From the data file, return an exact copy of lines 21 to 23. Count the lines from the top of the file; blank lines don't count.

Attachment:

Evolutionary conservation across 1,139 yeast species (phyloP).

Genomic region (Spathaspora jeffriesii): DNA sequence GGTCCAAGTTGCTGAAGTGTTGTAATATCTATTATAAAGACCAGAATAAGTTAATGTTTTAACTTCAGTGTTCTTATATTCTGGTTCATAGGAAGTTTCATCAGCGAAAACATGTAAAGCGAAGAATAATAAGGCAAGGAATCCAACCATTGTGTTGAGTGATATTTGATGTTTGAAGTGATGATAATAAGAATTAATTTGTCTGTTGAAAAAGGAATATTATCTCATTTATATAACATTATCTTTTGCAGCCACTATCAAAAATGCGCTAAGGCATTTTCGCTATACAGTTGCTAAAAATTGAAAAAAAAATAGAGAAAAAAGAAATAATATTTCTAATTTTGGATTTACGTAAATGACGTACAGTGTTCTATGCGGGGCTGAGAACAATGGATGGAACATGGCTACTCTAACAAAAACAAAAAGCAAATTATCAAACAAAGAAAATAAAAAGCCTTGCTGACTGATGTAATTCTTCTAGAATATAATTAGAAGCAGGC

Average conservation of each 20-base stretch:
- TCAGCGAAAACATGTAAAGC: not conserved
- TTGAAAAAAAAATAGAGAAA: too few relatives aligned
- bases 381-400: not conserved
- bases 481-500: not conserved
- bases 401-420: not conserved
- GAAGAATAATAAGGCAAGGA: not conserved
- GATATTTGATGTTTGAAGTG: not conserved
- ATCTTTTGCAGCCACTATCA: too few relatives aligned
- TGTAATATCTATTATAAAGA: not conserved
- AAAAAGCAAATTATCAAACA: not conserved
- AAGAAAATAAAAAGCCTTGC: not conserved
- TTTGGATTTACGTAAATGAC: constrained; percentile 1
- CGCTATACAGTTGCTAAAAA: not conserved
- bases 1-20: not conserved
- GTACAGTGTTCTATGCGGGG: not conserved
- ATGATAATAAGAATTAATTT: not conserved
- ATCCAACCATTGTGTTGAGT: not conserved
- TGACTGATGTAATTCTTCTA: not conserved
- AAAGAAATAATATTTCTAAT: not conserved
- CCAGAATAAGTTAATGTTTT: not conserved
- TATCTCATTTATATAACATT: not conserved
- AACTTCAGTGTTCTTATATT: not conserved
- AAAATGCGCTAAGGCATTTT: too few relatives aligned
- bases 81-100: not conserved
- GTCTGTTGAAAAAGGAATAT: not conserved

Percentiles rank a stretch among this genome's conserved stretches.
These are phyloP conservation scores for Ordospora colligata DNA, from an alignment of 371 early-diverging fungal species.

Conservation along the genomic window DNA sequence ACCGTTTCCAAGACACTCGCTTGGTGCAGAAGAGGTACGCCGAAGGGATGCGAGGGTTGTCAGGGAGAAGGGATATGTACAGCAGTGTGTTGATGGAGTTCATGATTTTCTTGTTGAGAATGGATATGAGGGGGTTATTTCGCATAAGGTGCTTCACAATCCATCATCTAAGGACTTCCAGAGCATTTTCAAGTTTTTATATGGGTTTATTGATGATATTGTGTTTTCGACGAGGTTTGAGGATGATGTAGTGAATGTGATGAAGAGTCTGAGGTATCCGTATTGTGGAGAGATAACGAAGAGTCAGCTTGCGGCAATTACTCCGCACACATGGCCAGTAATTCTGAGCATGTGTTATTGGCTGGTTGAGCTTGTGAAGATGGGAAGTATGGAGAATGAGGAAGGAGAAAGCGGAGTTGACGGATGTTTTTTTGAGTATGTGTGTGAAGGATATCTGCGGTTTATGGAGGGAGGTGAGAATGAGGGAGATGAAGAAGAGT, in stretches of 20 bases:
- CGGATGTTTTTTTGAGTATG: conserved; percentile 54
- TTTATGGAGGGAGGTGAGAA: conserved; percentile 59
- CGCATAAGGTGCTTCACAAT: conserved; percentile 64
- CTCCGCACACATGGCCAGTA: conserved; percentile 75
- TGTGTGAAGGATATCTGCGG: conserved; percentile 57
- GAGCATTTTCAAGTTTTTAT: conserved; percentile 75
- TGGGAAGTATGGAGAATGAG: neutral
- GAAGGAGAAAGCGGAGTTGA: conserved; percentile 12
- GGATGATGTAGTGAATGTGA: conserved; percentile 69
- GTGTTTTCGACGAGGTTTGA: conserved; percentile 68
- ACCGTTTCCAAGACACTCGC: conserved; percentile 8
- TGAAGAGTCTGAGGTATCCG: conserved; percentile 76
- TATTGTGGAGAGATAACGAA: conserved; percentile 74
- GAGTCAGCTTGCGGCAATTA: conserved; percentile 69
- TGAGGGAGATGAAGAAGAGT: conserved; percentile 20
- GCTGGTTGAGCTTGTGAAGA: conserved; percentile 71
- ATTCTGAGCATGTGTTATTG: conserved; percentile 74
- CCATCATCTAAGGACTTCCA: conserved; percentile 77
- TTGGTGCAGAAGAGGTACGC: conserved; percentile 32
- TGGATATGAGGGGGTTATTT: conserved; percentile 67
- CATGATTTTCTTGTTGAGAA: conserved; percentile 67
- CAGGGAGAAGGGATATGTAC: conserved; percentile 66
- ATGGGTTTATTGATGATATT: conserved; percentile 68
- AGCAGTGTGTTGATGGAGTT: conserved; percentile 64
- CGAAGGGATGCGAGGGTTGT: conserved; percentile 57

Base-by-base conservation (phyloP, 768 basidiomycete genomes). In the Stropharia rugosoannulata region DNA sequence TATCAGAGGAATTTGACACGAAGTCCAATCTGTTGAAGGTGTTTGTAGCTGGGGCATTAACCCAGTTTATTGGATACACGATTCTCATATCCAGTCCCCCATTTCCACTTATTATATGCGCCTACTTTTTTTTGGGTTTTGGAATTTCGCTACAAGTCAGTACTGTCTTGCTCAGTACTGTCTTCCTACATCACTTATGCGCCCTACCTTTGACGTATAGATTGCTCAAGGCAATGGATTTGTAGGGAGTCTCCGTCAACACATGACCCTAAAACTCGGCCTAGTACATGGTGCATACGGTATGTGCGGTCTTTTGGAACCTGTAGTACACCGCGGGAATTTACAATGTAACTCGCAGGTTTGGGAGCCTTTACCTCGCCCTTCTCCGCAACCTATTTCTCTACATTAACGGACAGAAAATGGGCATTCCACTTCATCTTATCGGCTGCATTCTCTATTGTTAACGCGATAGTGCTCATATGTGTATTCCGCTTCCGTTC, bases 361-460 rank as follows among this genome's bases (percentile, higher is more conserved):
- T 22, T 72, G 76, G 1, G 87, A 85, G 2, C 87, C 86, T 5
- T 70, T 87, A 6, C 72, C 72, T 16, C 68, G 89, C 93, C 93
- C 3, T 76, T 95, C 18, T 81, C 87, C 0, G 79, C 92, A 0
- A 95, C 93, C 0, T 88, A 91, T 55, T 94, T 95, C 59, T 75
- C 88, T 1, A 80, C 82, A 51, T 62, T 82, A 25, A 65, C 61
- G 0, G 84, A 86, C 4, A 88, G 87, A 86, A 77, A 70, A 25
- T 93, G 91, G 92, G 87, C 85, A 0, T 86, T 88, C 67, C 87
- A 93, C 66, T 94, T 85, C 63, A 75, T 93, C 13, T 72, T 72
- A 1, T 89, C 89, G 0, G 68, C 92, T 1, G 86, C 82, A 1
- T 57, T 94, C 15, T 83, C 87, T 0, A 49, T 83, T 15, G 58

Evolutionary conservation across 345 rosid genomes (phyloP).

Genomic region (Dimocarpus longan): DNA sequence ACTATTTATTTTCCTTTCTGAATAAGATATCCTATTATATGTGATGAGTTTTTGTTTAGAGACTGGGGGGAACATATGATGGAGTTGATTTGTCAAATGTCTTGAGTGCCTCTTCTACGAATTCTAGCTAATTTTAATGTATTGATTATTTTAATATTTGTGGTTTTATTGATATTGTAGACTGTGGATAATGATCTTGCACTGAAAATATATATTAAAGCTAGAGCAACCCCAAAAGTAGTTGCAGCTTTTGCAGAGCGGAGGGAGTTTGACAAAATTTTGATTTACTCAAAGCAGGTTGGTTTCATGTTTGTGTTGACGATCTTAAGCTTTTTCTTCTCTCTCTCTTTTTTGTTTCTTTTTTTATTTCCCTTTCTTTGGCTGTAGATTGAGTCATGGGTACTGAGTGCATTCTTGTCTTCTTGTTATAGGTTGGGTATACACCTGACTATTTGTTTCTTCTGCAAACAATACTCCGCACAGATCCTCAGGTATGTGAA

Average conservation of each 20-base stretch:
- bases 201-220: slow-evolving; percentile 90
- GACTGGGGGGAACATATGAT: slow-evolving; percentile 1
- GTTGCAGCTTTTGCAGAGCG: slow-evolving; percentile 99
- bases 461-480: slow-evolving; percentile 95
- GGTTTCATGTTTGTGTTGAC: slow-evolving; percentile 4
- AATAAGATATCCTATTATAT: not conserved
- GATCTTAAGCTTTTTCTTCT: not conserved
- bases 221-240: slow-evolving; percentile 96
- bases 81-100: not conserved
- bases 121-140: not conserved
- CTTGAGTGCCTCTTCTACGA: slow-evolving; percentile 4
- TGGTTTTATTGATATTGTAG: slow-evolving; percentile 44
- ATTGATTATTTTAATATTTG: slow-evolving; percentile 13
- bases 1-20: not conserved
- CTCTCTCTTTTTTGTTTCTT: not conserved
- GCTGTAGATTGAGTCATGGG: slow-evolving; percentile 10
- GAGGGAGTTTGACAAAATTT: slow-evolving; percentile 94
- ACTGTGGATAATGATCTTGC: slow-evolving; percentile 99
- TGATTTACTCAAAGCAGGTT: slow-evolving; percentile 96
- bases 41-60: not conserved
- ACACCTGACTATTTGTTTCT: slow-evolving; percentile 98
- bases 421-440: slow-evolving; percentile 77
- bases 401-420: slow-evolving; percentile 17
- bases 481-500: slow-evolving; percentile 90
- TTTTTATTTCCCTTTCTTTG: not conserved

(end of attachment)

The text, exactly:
- TGACTGATGTAATTCTTCTA: not conserved
- AAAGAAATAATATTTCTAAT: not conserved
- CCAGAATAAGTTAATGTTTT: not conserved